Upscaling and Downscaling of Land Surface Fluxes with Surface Temperature
Friday, 18 December 2015: 17:15
3014 (Moscone West)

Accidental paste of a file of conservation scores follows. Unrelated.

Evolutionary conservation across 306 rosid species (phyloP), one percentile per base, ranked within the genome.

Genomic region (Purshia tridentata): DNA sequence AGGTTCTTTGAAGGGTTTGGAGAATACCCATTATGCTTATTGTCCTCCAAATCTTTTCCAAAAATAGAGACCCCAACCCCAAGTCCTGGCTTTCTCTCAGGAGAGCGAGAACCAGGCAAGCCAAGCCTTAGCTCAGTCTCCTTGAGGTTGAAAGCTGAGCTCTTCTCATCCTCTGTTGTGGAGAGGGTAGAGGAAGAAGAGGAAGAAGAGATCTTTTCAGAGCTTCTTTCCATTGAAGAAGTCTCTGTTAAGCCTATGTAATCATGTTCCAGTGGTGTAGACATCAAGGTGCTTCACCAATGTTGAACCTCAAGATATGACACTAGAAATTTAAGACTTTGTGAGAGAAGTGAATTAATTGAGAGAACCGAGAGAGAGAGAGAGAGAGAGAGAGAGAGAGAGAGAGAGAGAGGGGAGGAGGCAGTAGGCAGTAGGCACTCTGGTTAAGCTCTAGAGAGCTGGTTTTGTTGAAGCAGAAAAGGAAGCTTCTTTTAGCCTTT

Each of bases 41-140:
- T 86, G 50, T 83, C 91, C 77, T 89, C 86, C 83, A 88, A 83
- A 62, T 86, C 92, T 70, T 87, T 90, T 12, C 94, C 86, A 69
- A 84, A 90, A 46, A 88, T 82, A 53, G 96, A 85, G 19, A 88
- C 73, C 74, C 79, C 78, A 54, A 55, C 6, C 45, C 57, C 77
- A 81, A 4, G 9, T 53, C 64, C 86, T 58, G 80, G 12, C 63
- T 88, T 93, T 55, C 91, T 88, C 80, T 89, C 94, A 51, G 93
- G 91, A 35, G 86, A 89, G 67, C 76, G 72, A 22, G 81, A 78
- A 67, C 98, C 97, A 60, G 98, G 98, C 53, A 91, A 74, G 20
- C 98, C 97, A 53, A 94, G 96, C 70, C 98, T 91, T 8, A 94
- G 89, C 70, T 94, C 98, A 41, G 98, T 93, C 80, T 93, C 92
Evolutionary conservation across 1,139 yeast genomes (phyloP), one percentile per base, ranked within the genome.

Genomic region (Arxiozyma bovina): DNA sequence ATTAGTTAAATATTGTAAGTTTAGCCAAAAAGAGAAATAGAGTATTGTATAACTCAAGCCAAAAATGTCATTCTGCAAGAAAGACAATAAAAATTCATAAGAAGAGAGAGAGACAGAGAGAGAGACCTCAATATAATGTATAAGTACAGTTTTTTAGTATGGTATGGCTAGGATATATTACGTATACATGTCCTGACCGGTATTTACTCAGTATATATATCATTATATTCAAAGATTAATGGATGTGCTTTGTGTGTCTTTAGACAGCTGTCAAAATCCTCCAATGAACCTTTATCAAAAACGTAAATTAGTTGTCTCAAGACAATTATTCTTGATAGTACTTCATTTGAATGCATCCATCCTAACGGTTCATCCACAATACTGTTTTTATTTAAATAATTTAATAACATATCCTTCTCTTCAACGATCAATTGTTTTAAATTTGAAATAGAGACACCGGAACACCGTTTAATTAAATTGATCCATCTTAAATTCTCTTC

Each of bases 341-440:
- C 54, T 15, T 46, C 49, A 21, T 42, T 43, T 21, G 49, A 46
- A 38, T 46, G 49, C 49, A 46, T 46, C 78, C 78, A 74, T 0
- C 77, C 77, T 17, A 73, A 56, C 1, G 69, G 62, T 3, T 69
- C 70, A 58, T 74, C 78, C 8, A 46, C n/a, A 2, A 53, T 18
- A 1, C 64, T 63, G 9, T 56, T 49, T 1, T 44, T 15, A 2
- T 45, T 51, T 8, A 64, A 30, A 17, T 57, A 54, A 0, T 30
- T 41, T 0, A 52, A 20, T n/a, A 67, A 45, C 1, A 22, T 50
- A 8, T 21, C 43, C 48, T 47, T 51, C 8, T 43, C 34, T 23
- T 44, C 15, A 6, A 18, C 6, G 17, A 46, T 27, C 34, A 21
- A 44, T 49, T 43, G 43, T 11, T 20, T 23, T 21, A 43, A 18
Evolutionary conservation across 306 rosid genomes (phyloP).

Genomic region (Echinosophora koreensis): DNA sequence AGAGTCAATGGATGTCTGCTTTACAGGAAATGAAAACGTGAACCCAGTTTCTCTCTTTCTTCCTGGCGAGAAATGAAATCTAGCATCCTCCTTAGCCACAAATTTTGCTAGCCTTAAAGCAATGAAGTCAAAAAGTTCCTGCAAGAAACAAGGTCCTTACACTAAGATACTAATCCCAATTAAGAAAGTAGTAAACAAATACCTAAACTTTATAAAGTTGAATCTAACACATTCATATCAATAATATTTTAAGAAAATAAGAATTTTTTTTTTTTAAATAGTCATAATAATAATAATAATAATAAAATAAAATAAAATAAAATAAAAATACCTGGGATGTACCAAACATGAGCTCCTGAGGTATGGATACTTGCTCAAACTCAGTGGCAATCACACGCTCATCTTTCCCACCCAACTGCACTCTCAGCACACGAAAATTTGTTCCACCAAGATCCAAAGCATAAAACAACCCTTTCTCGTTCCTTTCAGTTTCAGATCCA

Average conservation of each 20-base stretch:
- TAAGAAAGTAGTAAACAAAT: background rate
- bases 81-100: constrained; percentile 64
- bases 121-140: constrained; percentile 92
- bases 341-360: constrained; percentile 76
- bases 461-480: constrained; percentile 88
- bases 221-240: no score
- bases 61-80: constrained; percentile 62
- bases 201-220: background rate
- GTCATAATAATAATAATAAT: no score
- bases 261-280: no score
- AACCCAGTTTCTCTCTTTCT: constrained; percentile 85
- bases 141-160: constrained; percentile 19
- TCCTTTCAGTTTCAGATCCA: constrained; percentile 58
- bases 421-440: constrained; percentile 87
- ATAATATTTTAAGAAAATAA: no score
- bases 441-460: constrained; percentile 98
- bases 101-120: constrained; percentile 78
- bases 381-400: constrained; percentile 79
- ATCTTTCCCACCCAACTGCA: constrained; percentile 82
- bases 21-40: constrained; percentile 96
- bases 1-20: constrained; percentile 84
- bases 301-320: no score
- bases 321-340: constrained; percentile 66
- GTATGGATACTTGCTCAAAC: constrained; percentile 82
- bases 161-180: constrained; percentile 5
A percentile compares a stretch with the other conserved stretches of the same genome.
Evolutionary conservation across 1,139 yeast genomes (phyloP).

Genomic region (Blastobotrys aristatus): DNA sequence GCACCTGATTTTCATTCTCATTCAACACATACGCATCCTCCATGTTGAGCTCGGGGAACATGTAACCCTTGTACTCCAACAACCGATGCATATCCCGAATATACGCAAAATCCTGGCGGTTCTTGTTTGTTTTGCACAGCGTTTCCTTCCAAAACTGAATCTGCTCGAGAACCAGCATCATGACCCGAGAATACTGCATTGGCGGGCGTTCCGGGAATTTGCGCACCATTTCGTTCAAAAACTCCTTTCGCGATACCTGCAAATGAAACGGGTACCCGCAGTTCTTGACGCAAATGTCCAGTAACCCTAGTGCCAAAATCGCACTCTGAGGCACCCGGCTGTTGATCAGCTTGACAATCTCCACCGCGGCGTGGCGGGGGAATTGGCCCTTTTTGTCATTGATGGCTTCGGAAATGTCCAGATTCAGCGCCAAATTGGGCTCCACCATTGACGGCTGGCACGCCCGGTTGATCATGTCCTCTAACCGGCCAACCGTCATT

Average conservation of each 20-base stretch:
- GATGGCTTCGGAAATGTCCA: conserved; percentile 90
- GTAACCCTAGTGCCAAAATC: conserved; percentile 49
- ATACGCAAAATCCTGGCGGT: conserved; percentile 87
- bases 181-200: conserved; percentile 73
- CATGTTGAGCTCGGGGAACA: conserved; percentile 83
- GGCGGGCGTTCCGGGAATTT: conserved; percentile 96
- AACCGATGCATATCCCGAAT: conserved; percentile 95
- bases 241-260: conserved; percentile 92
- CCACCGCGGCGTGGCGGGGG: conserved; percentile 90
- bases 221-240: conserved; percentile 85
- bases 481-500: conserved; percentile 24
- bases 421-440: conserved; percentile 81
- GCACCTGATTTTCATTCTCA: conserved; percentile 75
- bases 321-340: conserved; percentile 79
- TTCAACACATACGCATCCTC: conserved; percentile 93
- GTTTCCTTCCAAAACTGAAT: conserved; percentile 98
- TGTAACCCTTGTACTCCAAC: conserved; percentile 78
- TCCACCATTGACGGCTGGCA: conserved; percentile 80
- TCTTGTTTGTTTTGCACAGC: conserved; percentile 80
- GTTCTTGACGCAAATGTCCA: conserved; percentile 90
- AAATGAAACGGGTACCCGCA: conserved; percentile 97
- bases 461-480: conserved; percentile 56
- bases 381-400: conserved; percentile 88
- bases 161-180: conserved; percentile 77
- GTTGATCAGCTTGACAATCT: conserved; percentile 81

Land surface temperature (LST) is a key surface boundary condition that is significantly correlated to surface flux partitioning between latent and sensible heat. The spatial and temporal variation in LST is driven by radiation, wind, vegetation cover and roughness as well as soil moisture status in the surface and root zone. Data from airborne and satellite-based platforms provide LST from ~10 km to sub meter resolutions. A land surface scheme called the Two-Source Energy Balance (TSEB) model has been incorporated into a multi-scale regional modeling system ALEXI (Atmosphere Land Exchange Inverse) and a disaggregation scheme (DisALEXI) using higher resolution LST. Results with this modeling system indicates that it can be applied over heterogeneous land surfaces and estimate reliable surface fluxes with minimal in situ information. Consequently, this modeling system allows for scaling energy fluxes from subfield to regional scales in regions with little ground data. In addition, the TSEB scheme has been incorporated into a large Eddy Simulation (LES) model for investigating dynamic interactions between variations in the land surface state reflected in the spatial pattern in LST and the lower atmospheric air properties affecting energy exchange. An overview of research results on scaling of fluxes and interactions with the lower atmosphere from the subfield level to regional scales using the TSEB, ALEX/DisALEX and the LES-TSEB approaches will be presented. Some unresolved issues in the use of LST at different spatial resolutions for estimating surface energy balance and upscaling fluxes, particularly evapotranspiration, will be discussed.